Last week my boys and I surfed through the Istanbul television channels when suddenly a scene from The Circle in Indianapolis caught our eyes. In addition to the surprise of seeing Indiana on TV here in Turkey, the reporter surprised us by speaking English with people on the street. In a short time we learned that the reporter—who was traveling with the Turkish Basketball team—-wanted to know the meaning of the name “Hoosier.” He said, “Since arriving in Indiana we’ve learned that the people here call themselves Hoosiers. But we still don’t know what a Hoosier is.” He stopped a couple of wary pedestrians and said, “Hi, I’m from Turkey and we’re trying to learn what a Hoosier is. Could you help us? What exactly is a Hoosier?”
First, they gave him a blank stare, then slowly they started smiling and one answered. “I think a Hoosier is someone from Indiana.”
“Yes,” the Turk replied, “but what is a Hoosier? What does it mean?”
The Hoosier smiled and said, “I’m sorry I don’t really know, it’s just someone from Indiana.”
He stopped several more people. One said, “I’m not from here. I’m from South Carolina.” Another person said, “I think it means somebody who’s crazy about sports.” Finally the reporter threw his hands up in despair.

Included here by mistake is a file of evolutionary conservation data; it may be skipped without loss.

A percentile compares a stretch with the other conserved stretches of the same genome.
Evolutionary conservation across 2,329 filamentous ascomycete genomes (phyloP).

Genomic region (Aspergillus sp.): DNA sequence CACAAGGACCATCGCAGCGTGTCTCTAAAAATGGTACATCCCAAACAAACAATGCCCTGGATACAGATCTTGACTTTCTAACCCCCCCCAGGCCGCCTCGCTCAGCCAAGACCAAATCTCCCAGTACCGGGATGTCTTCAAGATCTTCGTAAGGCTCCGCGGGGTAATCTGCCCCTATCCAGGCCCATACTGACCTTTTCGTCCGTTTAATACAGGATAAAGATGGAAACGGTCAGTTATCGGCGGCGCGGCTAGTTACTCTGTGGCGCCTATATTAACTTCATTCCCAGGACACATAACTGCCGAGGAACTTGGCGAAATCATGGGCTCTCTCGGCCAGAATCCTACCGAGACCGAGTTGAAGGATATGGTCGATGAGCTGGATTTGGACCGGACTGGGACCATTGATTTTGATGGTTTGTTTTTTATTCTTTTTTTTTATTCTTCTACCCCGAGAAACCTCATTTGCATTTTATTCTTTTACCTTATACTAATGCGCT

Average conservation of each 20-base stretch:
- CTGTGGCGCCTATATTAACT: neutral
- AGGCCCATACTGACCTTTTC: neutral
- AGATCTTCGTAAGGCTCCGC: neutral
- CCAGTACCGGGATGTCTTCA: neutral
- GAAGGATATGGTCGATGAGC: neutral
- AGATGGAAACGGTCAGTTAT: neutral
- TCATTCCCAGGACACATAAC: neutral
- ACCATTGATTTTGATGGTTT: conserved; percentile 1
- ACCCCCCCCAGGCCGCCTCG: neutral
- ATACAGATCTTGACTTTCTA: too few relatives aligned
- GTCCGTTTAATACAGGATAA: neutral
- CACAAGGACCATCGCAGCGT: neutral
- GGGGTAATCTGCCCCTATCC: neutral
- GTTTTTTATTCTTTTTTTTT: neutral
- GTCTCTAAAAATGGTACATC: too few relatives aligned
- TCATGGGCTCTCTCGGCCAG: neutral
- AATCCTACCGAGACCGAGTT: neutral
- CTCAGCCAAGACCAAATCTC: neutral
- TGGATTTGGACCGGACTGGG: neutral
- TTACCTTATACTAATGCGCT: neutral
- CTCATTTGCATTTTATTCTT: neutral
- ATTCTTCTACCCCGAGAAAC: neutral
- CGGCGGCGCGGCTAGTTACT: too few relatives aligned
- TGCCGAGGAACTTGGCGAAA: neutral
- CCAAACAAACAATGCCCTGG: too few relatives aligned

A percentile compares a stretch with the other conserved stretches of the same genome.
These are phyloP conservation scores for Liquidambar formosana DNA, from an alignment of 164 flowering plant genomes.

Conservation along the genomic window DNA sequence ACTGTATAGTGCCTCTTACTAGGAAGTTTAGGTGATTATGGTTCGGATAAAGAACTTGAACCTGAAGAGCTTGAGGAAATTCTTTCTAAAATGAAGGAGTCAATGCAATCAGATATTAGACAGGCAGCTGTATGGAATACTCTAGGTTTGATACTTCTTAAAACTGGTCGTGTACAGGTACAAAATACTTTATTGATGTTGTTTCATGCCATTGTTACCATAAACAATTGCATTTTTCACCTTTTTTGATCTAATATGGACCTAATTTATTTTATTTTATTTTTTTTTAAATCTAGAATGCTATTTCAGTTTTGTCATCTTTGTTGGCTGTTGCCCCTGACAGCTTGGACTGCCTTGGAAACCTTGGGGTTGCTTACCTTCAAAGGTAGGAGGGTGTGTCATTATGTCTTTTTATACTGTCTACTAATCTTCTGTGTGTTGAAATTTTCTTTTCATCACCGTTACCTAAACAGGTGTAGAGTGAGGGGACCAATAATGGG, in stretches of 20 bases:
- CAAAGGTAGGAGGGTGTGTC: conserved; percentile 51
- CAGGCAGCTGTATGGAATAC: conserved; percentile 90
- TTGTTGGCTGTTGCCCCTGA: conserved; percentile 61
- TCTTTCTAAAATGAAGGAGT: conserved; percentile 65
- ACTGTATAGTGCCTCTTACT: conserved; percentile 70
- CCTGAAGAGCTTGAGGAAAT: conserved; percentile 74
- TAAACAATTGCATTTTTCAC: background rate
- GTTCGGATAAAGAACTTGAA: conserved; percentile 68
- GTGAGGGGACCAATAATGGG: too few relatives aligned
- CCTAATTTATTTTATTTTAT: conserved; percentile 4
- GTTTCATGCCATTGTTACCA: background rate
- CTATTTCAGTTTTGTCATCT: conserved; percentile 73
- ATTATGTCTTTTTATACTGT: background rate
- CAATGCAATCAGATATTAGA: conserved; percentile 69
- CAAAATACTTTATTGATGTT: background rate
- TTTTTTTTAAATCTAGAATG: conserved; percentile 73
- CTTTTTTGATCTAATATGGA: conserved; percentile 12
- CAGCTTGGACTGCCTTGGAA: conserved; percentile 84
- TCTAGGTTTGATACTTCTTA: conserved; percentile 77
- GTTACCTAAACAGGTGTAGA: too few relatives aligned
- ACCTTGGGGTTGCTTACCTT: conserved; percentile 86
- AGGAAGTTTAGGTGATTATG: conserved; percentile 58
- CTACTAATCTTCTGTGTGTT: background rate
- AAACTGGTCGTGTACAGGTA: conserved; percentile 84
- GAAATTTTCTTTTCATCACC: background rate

The humorous interaction made me think. What is a Hoosier? Nobody really knows for sure where the name came from. But then, what is a Turk? Clearly it should not be confused with what is a turkey. What is a Canadian, or a German (they call themselves Deutshe, what does that mean?), or what is an Englishman? Everybody is something, but the names we invent may mean little more than what we want them to mean.
But that’s where the power of the community comes in. A Hoosier may be somebody that likes basketball or somebody who either lives on a farm or knows somebody else that does. A Turk may be somebody whose ancestors came from Central Asia. But it’s not just a matter of personal opinion. The community must come to some kind of consensus about its identity. And it’s because everybody belongs to something bigger than themselves (nobody is an island) that there can be such things as Canadians, or Turks, or Hoosiers, whatever that means.